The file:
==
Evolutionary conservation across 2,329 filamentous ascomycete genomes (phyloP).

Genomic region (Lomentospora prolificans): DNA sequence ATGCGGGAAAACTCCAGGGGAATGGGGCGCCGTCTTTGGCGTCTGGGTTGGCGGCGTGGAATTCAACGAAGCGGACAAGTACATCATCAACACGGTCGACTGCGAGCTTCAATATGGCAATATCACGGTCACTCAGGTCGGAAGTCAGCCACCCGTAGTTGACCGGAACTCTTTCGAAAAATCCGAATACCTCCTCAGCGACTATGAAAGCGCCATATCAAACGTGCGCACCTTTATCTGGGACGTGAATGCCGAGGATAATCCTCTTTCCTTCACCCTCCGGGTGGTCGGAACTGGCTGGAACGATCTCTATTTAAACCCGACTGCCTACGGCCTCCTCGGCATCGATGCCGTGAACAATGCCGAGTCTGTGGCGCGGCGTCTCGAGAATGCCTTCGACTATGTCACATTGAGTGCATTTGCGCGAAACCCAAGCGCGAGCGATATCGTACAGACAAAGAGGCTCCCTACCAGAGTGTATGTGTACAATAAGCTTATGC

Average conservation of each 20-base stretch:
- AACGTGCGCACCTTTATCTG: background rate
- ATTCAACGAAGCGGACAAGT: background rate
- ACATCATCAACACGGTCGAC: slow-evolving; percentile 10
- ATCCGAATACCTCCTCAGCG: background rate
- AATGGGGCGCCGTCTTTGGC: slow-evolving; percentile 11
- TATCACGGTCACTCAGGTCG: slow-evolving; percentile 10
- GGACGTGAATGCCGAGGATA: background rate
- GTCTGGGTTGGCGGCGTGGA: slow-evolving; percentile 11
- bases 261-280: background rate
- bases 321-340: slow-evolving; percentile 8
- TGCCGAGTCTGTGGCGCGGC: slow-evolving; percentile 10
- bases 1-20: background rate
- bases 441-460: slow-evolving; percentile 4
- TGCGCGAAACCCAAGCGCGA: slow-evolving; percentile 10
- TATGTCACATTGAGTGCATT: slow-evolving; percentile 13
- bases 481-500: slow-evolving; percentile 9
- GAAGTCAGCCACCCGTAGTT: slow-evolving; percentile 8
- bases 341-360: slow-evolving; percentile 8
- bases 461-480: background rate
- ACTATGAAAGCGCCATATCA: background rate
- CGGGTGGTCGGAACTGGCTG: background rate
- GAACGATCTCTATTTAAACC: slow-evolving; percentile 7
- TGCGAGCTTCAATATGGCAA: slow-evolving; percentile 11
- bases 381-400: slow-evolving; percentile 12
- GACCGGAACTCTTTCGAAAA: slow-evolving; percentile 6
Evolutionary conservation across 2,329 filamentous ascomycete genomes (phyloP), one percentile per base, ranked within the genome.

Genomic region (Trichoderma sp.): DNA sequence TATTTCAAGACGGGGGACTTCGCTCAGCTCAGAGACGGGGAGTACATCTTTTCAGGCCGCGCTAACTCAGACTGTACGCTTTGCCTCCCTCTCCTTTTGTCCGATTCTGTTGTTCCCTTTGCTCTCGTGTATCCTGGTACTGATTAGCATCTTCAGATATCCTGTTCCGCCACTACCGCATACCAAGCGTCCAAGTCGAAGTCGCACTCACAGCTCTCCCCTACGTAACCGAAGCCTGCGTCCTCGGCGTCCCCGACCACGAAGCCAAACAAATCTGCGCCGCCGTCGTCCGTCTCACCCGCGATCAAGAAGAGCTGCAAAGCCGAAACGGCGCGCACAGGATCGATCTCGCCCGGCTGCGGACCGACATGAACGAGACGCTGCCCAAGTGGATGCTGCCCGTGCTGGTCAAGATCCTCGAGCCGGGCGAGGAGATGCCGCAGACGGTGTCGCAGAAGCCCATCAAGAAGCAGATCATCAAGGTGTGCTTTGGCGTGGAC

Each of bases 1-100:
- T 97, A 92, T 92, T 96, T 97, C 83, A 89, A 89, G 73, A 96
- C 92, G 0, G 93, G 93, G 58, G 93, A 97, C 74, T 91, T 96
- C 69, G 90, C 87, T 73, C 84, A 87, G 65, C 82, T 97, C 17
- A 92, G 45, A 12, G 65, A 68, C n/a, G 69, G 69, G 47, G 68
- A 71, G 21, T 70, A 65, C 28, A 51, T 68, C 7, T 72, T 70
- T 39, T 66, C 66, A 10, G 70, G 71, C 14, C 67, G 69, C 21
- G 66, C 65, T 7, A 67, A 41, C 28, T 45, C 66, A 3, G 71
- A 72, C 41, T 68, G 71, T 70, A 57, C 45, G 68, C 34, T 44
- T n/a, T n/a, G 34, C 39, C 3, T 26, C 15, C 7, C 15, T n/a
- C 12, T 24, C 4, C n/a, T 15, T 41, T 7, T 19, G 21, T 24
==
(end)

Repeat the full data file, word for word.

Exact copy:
Evolutionary conservation across 2,329 filamentous ascomycete genomes (phyloP).

Genomic region (Lomentospora prolificans): DNA sequence ATGCGGGAAAACTCCAGGGGAATGGGGCGCCGTCTTTGGCGTCTGGGTTGGCGGCGTGGAATTCAACGAAGCGGACAAGTACATCATCAACACGGTCGACTGCGAGCTTCAATATGGCAATATCACGGTCACTCAGGTCGGAAGTCAGCCACCCGTAGTTGACCGGAACTCTTTCGAAAAATCCGAATACCTCCTCAGCGACTATGAAAGCGCCATATCAAACGTGCGCACCTTTATCTGGGACGTGAATGCCGAGGATAATCCTCTTTCCTTCACCCTCCGGGTGGTCGGAACTGGCTGGAACGATCTCTATTTAAACCCGACTGCCTACGGCCTCCTCGGCATCGATGCCGTGAACAATGCCGAGTCTGTGGCGCGGCGTCTCGAGAATGCCTTCGACTATGTCACATTGAGTGCATTTGCGCGAAACCCAAGCGCGAGCGATATCGTACAGACAAAGAGGCTCCCTACCAGAGTGTATGTGTACAATAAGCTTATGC

Average conservation of each 20-base stretch:
- AACGTGCGCACCTTTATCTG: background rate
- ATTCAACGAAGCGGACAAGT: background rate
- ACATCATCAACACGGTCGAC: slow-evolving; percentile 10
- ATCCGAATACCTCCTCAGCG: background rate
- AATGGGGCGCCGTCTTTGGC: slow-evolving; percentile 11
- TATCACGGTCACTCAGGTCG: slow-evolving; percentile 10
- GGACGTGAATGCCGAGGATA: background rate
- GTCTGGGTTGGCGGCGTGGA: slow-evolving; percentile 11
- bases 261-280: background rate
- bases 321-340: slow-evolving; percentile 8
- TGCCGAGTCTGTGGCGCGGC: slow-evolving; percentile 10
- bases 1-20: background rate
- bases 441-460: slow-evolving; percentile 4
- TGCGCGAAACCCAAGCGCGA: slow-evolving; percentile 10
- TATGTCACATTGAGTGCATT: slow-evolving; percentile 13
- bases 481-500: slow-evolving; percentile 9
- GAAGTCAGCCACCCGTAGTT: slow-evolving; percentile 8
- bases 341-360: slow-evolving; percentile 8
- bases 461-480: background rate
- ACTATGAAAGCGCCATATCA: background rate
- CGGGTGGTCGGAACTGGCTG: background rate
- GAACGATCTCTATTTAAACC: slow-evolving; percentile 7
- TGCGAGCTTCAATATGGCAA: slow-evolving; percentile 11
- bases 381-400: slow-evolving; percentile 12
- GACCGGAACTCTTTCGAAAA: slow-evolving; percentile 6
Evolutionary conservation across 2,329 filamentous ascomycete genomes (phyloP), one percentile per base, ranked within the genome.

Genomic region (Trichoderma sp.): DNA sequence TATTTCAAGACGGGGGACTTCGCTCAGCTCAGAGACGGGGAGTACATCTTTTCAGGCCGCGCTAACTCAGACTGTACGCTTTGCCTCCCTCTCCTTTTGTCCGATTCTGTTGTTCCCTTTGCTCTCGTGTATCCTGGTACTGATTAGCATCTTCAGATATCCTGTTCCGCCACTACCGCATACCAAGCGTCCAAGTCGAAGTCGCACTCACAGCTCTCCCCTACGTAACCGAAGCCTGCGTCCTCGGCGTCCCCGACCACGAAGCCAAACAAATCTGCGCCGCCGTCGTCCGTCTCACCCGCGATCAAGAAGAGCTGCAAAGCCGAAACGGCGCGCACAGGATCGATCTCGCCCGGCTGCGGACCGACATGAACGAGACGCTGCCCAAGTGGATGCTGCCCGTGCTGGTCAAGATCCTCGAGCCGGGCGAGGAGATGCCGCAGACGGTGTCGCAGAAGCCCATCAAGAAGCAGATCATCAAGGTGTGCTTTGGCGTGGAC

Each of bases 1-100:
- T 97, A 92, T 92, T 96, T 97, C 83, A 89, A 89, G 73, A 96
- C 92, G 0, G 93, G 93, G 58, G 93, A 97, C 74, T 91, T 96
- C 69, G 90, C 87, T 73, C 84, A 87, G 65, C 82, T 97, C 17
- A 92, G 45, A 12, G 65, A 68, C n/a, G 69, G 69, G 47, G 68
- A 71, G 21, T 70, A 65, C 28, A 51, T 68, C 7, T 72, T 70
- T 39, T 66, C 66, A 10, G 70, G 71, C 14, C 67, G 69, C 21
- G 66, C 65, T 7, A 67, A 41, C 28, T 45, C 66, A 3, G 71
- A 72, C 41, T 68, G 71, T 70, A 57, C 45, G 68, C 34, T 44
- T n/a, T n/a, G 34, C 39, C 3, T 26, C 15, C 7, C 15, T n/a
- C 12, T 24, C 4, C n/a, T 15, T 41, T 7, T 19, G 21, T 24